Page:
Obama's "Whining" Comment Set A Trap For Trump

It's a cage-match election of personal attacks and insults, and a new fighter has entered the ring. President Obama, speaking as part of a joint press conference outside the White House with Italian Prime Minister Matteo Renzi, called out Donald Trump's comments about a "rigged" election. In addition to pointing out how little evidence there is for Trump's claims, and how difficult it would be to actually rig an American election due to the country's decentralized election apparatuses, Obama ripped into Trump's attitude.

"I'd advise Mr. Trump to stop whining and to go try to make his case to get votes," the President told reporters. Obama said Trump's behavior "doesn't show the kind of leadership and toughness you'd want out of a president."

This isn't the first time that Obama has spoken out against Trump. Shortly after the DNC, Obama said Trump was "unfit," and called upon Republican leaders to rescind their endorsements of him. But this time is interesting for the way that his remarks are directed not at the American people, or the GOP, but at Trump himself. By specifically asking Trump to change his behavior, he implicitly asks for a Trump response.

Of course, there is no way that Trump could respond well. If Trump lashes out at Obama the way he has in the past towards others who have criticized him like Alicia Machado and the Khan family, he proves Obama's point — that he cannot handle losing the election fairly and, well, whines. It would also probably look bad for him to go after a president much more popular than he is.

But if Trump doesn't respond to Obama at all, he invalidates one of his main arguments for his candidacy — that he will fight back for losing respect. He's repeatedly argued that the president is weak and doesn't earn respect from foreign leaders. He has said that he would respond toughly to those who insult America's image. For him to not respond when Obama implicitly compares him to a child would ruin any claim that he'll stand up for American respect.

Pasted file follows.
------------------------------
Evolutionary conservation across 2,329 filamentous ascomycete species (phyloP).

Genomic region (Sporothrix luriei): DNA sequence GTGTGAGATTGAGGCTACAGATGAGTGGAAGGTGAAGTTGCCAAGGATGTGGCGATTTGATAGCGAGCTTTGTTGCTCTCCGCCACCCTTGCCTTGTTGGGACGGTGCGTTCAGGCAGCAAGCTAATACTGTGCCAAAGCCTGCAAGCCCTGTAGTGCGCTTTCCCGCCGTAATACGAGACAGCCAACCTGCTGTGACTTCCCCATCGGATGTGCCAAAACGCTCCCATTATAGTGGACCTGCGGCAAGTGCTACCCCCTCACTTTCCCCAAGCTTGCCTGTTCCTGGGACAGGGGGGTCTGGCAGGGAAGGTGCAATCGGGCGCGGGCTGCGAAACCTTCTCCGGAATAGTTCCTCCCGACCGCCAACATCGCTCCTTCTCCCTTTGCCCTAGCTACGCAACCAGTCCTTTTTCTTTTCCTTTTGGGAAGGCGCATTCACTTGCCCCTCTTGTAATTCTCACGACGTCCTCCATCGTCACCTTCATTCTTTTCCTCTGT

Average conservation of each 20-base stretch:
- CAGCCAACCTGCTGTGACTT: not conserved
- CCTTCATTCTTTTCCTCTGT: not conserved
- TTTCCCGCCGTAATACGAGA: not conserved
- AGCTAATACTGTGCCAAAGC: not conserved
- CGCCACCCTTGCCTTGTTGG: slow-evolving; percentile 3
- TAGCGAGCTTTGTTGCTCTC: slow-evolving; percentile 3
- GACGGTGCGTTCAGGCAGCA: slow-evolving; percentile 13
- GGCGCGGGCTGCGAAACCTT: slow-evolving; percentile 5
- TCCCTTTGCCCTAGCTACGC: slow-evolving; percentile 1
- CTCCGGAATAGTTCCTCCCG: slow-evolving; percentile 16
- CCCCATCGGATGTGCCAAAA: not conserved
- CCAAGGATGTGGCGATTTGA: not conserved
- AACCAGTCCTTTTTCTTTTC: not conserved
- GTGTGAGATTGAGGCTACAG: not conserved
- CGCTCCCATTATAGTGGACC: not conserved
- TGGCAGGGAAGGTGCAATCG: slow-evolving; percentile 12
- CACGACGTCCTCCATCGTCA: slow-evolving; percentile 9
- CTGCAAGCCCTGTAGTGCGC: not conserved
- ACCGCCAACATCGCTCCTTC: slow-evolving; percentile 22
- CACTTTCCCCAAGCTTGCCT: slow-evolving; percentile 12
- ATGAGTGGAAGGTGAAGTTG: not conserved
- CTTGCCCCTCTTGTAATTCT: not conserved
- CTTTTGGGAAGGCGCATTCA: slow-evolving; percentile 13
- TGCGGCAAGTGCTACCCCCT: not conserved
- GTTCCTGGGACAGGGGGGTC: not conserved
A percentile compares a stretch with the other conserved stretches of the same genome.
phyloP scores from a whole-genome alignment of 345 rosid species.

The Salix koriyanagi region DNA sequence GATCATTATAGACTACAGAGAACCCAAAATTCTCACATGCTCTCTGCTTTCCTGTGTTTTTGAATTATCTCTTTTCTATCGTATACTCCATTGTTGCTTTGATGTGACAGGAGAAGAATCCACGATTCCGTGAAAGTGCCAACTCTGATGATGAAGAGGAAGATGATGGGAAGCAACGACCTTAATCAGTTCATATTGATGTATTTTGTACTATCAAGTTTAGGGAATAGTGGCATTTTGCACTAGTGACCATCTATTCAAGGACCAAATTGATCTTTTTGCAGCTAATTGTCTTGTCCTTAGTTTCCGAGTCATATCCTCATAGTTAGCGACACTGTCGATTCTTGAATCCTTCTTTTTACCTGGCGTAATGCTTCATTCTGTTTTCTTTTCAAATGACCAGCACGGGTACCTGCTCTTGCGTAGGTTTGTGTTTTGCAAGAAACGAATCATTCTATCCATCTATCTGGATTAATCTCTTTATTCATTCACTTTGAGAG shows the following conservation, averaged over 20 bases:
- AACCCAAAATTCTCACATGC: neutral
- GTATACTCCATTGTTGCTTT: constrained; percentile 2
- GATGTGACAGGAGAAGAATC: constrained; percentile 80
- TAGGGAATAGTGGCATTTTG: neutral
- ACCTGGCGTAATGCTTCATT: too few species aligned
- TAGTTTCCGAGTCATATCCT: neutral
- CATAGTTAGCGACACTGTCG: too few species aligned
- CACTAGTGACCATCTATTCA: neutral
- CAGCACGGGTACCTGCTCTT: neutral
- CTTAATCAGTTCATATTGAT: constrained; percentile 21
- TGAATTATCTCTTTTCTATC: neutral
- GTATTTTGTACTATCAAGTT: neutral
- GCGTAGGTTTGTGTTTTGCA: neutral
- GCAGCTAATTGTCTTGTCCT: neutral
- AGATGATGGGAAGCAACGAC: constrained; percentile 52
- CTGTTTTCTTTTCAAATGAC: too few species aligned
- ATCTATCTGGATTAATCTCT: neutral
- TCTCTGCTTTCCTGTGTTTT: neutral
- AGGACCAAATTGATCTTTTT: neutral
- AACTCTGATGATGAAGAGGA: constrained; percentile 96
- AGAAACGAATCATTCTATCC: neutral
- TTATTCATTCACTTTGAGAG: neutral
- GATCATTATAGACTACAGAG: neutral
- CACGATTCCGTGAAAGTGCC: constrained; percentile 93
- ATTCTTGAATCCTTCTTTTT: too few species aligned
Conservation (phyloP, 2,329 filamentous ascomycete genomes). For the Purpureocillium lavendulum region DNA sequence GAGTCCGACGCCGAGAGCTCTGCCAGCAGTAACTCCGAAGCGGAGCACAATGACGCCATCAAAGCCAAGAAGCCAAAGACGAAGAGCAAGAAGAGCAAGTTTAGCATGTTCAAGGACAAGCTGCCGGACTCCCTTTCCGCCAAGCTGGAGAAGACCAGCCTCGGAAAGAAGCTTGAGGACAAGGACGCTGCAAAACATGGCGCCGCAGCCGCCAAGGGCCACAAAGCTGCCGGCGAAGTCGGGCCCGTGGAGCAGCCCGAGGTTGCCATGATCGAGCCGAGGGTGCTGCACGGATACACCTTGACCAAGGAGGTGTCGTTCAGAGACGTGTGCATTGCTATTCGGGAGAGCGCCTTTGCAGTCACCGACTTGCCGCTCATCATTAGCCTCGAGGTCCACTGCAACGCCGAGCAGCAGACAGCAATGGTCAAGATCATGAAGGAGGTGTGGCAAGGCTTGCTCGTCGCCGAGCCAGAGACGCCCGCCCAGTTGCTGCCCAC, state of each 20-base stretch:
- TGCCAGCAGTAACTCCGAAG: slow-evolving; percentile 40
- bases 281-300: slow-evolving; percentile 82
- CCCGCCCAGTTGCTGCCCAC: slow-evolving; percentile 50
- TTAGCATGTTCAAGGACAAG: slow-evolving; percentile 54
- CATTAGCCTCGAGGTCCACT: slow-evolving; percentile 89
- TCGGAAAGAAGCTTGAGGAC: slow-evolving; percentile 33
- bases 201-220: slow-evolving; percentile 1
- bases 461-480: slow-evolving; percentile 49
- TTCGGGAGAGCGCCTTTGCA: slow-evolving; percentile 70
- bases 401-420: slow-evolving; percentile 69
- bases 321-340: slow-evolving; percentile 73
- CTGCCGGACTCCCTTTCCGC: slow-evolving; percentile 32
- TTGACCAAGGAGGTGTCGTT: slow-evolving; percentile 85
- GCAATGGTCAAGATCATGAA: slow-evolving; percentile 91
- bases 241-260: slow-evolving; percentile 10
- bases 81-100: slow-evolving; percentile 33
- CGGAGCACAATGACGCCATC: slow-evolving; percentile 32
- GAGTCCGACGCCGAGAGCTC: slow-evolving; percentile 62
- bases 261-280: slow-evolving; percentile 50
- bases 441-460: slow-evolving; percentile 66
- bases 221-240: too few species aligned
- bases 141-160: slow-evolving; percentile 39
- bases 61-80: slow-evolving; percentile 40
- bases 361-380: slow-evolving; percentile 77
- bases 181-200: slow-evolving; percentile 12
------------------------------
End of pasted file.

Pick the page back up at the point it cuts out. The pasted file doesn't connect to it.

This kind of political tactic is not new. In 2004, political pundit Josh Marshall coined the term "bitch slap politics" for the imbroglio over a group questioning John Kerry's war record — fail to respond and he looks weak; respond, and he gets stuck in a back-and-forth over a subject that makes him look bad. Marshall praised Kerry's response to that attack for changing the conversation on it through a well-worded answer.

And that's the real problem for Trump. He needs to respond to Obama if he wants his tough-guy act to stick. But he has to do so in a way that doesn't whine. This is a difficult proposition for a diplomat like Kerry. But for Trump, who can't seem to stay on message long enough to read a short statement, it's probably impossible to bulls-eye this target. One way or another, he'll probably prove Obama right.